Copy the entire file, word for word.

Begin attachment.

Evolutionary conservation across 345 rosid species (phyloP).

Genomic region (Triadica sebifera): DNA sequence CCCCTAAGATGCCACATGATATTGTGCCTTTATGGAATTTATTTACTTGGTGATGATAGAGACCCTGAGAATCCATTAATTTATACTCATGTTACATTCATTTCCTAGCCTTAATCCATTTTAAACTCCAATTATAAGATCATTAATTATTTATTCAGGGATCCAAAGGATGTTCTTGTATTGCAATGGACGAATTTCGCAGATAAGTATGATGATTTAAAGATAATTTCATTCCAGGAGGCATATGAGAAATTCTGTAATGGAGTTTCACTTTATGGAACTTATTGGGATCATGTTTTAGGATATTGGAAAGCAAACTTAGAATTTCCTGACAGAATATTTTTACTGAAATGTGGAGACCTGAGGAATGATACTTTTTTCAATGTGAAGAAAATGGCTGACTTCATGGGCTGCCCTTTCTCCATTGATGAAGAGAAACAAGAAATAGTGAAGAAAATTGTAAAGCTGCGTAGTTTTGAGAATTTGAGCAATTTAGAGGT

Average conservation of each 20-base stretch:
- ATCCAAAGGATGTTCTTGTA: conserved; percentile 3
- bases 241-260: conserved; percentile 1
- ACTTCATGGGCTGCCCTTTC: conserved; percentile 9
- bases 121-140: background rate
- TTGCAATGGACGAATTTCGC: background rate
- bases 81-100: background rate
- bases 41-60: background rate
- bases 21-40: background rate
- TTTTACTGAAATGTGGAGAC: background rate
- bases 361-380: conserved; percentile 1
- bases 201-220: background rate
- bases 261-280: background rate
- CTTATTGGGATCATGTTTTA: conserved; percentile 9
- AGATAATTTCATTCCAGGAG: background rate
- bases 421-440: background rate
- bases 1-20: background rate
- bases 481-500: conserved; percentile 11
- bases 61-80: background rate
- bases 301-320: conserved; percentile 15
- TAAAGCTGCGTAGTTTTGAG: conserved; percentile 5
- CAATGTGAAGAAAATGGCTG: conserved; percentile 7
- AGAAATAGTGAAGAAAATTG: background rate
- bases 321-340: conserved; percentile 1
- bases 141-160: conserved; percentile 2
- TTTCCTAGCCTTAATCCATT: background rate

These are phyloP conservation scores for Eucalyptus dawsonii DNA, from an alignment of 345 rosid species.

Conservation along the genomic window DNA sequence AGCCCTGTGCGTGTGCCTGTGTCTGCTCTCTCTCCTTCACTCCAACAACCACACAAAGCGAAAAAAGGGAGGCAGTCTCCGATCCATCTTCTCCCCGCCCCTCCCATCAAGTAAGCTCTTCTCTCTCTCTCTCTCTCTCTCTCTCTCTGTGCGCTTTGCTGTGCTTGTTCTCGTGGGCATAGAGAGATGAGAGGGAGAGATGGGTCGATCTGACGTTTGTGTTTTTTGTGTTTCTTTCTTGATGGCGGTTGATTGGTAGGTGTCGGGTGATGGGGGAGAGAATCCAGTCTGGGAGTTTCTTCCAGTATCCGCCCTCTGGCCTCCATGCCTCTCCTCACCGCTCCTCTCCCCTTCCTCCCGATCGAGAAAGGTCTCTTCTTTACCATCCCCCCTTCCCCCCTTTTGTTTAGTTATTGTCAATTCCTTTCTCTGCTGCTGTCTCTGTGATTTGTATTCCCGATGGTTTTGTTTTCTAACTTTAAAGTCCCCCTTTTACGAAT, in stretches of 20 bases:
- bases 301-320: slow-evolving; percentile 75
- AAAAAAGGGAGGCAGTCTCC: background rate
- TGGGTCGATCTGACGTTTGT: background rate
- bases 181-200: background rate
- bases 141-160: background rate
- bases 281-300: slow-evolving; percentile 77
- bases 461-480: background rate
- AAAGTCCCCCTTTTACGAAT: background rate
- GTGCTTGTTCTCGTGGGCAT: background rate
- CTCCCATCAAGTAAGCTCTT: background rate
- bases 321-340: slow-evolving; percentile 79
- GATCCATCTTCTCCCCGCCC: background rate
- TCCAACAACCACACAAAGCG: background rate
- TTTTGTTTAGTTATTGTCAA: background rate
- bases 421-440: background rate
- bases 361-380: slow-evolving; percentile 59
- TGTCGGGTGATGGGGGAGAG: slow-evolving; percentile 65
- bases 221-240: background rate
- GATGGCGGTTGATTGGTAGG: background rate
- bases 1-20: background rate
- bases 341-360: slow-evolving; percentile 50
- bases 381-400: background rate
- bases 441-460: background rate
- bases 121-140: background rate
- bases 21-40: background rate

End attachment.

Evolutionary conservation across 345 rosid species (phyloP).

Genomic region (Triadica sebifera): DNA sequence CCCCTAAGATGCCACATGATATTGTGCCTTTATGGAATTTATTTACTTGGTGATGATAGAGACCCTGAGAATCCATTAATTTATACTCATGTTACATTCATTTCCTAGCCTTAATCCATTTTAAACTCCAATTATAAGATCATTAATTATTTATTCAGGGATCCAAAGGATGTTCTTGTATTGCAATGGACGAATTTCGCAGATAAGTATGATGATTTAAAGATAATTTCATTCCAGGAGGCATATGAGAAATTCTGTAATGGAGTTTCACTTTATGGAACTTATTGGGATCATGTTTTAGGATATTGGAAAGCAAACTTAGAATTTCCTGACAGAATATTTTTACTGAAATGTGGAGACCTGAGGAATGATACTTTTTTCAATGTGAAGAAAATGGCTGACTTCATGGGCTGCCCTTTCTCCATTGATGAAGAGAAACAAGAAATAGTGAAGAAAATTGTAAAGCTGCGTAGTTTTGAGAATTTGAGCAATTTAGAGGT

Average conservation of each 20-base stretch:
- ATCCAAAGGATGTTCTTGTA: conserved; percentile 3
- bases 241-260: conserved; percentile 1
- ACTTCATGGGCTGCCCTTTC: conserved; percentile 9
- bases 121-140: background rate
- TTGCAATGGACGAATTTCGC: background rate
- bases 81-100: background rate
- bases 41-60: background rate
- bases 21-40: background rate
- TTTTACTGAAATGTGGAGAC: background rate
- bases 361-380: conserved; percentile 1
- bases 201-220: background rate
- bases 261-280: background rate
- CTTATTGGGATCATGTTTTA: conserved; percentile 9
- AGATAATTTCATTCCAGGAG: background rate
- bases 421-440: background rate
- bases 1-20: background rate
- bases 481-500: conserved; percentile 11
- bases 61-80: background rate
- bases 301-320: conserved; percentile 15
- TAAAGCTGCGTAGTTTTGAG: conserved; percentile 5
- CAATGTGAAGAAAATGGCTG: conserved; percentile 7
- AGAAATAGTGAAGAAAATTG: background rate
- bases 321-340: conserved; percentile 1
- bases 141-160: conserved; percentile 2
- TTTCCTAGCCTTAATCCATT: background rate

These are phyloP conservation scores for Eucalyptus dawsonii DNA, from an alignment of 345 rosid species.

Conservation along the genomic window DNA sequence AGCCCTGTGCGTGTGCCTGTGTCTGCTCTCTCTCCTTCACTCCAACAACCACACAAAGCGAAAAAAGGGAGGCAGTCTCCGATCCATCTTCTCCCCGCCCCTCCCATCAAGTAAGCTCTTCTCTCTCTCTCTCTCTCTCTCTCTCTCTGTGCGCTTTGCTGTGCTTGTTCTCGTGGGCATAGAGAGATGAGAGGGAGAGATGGGTCGATCTGACGTTTGTGTTTTTTGTGTTTCTTTCTTGATGGCGGTTGATTGGTAGGTGTCGGGTGATGGGGGAGAGAATCCAGTCTGGGAGTTTCTTCCAGTATCCGCCCTCTGGCCTCCATGCCTCTCCTCACCGCTCCTCTCCCCTTCCTCCCGATCGAGAAAGGTCTCTTCTTTACCATCCCCCCTTCCCCCCTTTTGTTTAGTTATTGTCAATTCCTTTCTCTGCTGCTGTCTCTGTGATTTGTATTCCCGATGGTTTTGTTTTCTAACTTTAAAGTCCCCCTTTTACGAAT, in stretches of 20 bases:
- bases 301-320: slow-evolving; percentile 75
- AAAAAAGGGAGGCAGTCTCC: background rate
- TGGGTCGATCTGACGTTTGT: background rate
- bases 181-200: background rate
- bases 141-160: background rate
- bases 281-300: slow-evolving; percentile 77
- bases 461-480: background rate
- AAAGTCCCCCTTTTACGAAT: background rate
- GTGCTTGTTCTCGTGGGCAT: background rate
- CTCCCATCAAGTAAGCTCTT: background rate
- bases 321-340: slow-evolving; percentile 79
- GATCCATCTTCTCCCCGCCC: background rate
- TCCAACAACCACACAAAGCG: background rate
- TTTTGTTTAGTTATTGTCAA: background rate
- bases 421-440: background rate
- bases 361-380: slow-evolving; percentile 59
- TGTCGGGTGATGGGGGAGAG: slow-evolving; percentile 65
- bases 221-240: background rate
- GATGGCGGTTGATTGGTAGG: background rate
- bases 1-20: background rate
- bases 341-360: slow-evolving; percentile 50
- bases 381-400: background rate
- bases 441-460: background rate
- bases 121-140: background rate
- bases 21-40: background rate